The government is also embroiled in claims of financial irregularities at state investment company 1Malaysia Development Bhd., whose advisory board is chaired by Najib and which nearly defaulted this year after amassing 42 billion ringgit of debt. 1MDB didn’t respond to an e-mail and calls seeking comment. It said this month the attorney-general hadn’t found evidence of wrongdoing.
Political pressure on Najib may increase as parliament resumes Monday, with results of more 1MDB probes expected in the next three months. Mahathir has led calls for a parliamentary vote of no confidence in Najib, though the premier has the support of many of the ruling party’s divisional chiefs and the opposition remains fragmented after its alliance split this year.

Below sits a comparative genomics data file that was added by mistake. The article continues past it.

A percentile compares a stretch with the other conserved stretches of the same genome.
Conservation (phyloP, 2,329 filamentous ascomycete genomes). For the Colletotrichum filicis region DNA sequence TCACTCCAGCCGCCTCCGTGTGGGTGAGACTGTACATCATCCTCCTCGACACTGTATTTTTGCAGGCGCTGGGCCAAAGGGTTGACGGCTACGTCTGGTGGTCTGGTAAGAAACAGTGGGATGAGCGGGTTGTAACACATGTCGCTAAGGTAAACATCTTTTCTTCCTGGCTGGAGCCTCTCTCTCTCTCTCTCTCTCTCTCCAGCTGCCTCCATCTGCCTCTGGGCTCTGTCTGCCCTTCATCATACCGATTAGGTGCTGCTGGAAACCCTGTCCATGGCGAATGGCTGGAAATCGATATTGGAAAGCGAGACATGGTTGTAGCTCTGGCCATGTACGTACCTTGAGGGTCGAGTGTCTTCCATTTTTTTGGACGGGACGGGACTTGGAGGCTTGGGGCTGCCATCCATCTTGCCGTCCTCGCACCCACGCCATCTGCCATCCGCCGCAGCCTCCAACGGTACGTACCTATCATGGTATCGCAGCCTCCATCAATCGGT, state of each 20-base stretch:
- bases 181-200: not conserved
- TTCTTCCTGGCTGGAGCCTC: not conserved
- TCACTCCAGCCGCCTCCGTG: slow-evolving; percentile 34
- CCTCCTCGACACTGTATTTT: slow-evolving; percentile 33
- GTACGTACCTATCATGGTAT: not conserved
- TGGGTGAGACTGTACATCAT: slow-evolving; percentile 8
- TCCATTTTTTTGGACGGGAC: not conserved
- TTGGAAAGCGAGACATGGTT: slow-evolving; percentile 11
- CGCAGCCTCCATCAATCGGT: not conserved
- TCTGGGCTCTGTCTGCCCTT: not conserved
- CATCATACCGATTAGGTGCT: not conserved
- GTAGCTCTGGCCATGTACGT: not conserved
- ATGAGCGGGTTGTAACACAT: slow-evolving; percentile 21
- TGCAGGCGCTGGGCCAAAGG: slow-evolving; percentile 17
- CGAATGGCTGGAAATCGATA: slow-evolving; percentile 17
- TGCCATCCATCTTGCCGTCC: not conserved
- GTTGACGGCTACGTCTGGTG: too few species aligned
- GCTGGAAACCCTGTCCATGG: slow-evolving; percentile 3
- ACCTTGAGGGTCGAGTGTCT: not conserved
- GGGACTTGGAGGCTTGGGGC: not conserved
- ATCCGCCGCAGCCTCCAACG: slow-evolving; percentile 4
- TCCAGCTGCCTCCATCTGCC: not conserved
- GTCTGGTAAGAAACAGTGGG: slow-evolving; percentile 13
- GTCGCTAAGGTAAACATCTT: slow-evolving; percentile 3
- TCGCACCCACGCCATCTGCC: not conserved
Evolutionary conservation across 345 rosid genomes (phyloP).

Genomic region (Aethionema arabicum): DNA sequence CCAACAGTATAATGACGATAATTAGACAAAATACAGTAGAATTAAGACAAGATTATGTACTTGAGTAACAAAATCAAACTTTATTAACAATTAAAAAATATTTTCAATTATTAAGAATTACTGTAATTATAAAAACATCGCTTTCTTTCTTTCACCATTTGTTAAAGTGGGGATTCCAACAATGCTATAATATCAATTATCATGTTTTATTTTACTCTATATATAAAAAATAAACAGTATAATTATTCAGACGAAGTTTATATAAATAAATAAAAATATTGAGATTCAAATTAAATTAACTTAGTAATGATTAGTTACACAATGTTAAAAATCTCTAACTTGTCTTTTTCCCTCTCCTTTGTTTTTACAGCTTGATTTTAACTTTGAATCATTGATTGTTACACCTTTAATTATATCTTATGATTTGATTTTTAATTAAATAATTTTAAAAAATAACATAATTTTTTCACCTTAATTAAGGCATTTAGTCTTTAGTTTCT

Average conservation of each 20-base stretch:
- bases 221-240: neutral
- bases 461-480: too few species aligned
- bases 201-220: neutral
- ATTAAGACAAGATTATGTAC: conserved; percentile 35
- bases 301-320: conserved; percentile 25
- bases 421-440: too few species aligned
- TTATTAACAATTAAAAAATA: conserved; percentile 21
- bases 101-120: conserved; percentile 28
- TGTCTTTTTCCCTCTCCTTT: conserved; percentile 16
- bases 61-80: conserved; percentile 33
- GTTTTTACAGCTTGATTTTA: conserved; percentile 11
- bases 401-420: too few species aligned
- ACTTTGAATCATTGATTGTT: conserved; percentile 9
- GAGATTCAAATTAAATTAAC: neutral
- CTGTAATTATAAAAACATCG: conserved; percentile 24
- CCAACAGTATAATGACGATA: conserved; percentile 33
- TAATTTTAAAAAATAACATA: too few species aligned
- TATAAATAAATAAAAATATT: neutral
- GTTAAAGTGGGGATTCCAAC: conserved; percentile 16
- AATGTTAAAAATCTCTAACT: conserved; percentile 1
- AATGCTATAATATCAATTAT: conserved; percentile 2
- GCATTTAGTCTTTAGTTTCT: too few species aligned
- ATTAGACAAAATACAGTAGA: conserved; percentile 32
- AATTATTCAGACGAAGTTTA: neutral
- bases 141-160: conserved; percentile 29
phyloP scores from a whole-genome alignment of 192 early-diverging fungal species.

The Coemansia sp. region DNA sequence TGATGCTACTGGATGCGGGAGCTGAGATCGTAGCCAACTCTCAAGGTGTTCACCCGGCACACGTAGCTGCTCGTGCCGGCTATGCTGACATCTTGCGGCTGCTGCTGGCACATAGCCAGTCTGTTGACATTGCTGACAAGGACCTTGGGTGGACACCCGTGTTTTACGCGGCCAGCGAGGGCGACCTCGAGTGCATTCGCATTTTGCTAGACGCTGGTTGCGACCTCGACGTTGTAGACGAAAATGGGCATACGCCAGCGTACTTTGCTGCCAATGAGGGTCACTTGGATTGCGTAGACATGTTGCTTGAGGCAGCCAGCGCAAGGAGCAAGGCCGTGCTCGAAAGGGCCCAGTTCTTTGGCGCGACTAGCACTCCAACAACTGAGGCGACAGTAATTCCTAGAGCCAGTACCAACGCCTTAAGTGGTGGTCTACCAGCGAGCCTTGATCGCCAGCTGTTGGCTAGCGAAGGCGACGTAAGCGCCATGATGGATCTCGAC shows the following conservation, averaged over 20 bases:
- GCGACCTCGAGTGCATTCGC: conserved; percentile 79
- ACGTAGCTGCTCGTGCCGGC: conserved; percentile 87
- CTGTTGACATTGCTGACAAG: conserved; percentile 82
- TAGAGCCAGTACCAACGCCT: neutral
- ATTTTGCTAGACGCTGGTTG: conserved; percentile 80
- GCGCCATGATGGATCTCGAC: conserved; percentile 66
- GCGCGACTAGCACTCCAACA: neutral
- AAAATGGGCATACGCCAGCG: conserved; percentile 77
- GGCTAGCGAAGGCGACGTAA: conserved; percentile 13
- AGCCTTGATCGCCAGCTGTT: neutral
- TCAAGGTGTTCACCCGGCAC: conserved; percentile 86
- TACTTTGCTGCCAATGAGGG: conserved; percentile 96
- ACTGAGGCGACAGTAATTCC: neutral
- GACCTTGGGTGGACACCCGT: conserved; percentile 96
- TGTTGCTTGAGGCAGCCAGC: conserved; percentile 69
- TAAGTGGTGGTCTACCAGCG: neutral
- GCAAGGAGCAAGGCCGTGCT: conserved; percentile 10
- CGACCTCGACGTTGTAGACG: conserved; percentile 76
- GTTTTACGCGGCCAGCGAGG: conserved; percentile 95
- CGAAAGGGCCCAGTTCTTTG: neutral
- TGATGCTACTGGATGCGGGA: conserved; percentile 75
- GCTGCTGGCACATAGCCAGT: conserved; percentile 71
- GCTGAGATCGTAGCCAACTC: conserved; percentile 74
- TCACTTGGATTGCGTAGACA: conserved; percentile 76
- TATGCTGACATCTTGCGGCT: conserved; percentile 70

“It’s the uncertainty with the investigation analogous to what we see in Brazil which adds to volatility,” said Edwin Gutierrez, who helps oversee $13 billion as the head of emerging-market sovereign debt at Aberdeen Asset Management Plc in London, comparing 1MDB to the probe at Petrobras.
Perched on the lower end of peninsular Southeast Asia, Malaysia straddles some of the world’s busiest waterways and is a conduit for trade between Europe and Asian economic powers like Japan and China. Bigger in area than all but four U.S. states, Malaysia is a net oil and gas exporter and the world’s second-largest producer of palm oil.
The Malay-dominated party now headed by Najib has been in power since independence in 1957, the main actor in one of the longest-ruling coalitions in the world. Past premiers have steered it through a series of crises — including the pegging of the ringgit during the Mahathir era — and under Najib toward his oft-stated goal of turning Malaysia into a high-income nation by 2020.